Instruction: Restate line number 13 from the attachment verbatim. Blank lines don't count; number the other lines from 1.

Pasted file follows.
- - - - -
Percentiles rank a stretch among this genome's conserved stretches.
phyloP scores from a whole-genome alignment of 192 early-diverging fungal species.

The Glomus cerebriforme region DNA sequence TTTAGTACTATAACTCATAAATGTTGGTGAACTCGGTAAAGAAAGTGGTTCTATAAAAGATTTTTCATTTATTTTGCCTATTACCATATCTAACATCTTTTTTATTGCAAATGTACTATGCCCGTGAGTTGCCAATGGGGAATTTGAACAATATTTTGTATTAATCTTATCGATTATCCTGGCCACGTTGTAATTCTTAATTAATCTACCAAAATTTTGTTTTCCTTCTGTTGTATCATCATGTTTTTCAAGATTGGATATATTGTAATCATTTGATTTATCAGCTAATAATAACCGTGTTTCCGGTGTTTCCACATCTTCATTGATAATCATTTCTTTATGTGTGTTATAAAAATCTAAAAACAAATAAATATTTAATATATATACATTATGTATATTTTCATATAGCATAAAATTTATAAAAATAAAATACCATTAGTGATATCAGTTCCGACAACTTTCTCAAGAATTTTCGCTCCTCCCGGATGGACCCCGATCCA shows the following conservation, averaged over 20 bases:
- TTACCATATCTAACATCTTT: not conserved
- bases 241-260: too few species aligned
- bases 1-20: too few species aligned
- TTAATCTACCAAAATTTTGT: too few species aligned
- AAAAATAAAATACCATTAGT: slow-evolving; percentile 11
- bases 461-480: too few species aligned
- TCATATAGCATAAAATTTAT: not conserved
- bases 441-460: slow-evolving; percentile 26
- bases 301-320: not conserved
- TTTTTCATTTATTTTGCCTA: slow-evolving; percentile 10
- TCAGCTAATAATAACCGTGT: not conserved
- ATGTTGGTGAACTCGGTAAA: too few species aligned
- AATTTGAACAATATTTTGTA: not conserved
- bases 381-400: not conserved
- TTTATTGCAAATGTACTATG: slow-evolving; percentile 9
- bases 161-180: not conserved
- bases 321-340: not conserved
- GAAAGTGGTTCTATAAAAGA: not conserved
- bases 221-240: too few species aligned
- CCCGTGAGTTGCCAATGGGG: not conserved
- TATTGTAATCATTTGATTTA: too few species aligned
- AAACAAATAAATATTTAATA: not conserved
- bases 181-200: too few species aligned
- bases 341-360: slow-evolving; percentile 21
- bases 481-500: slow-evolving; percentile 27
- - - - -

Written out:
- TTTTTCATTTATTTTGCCTA: slow-evolving; percentile 10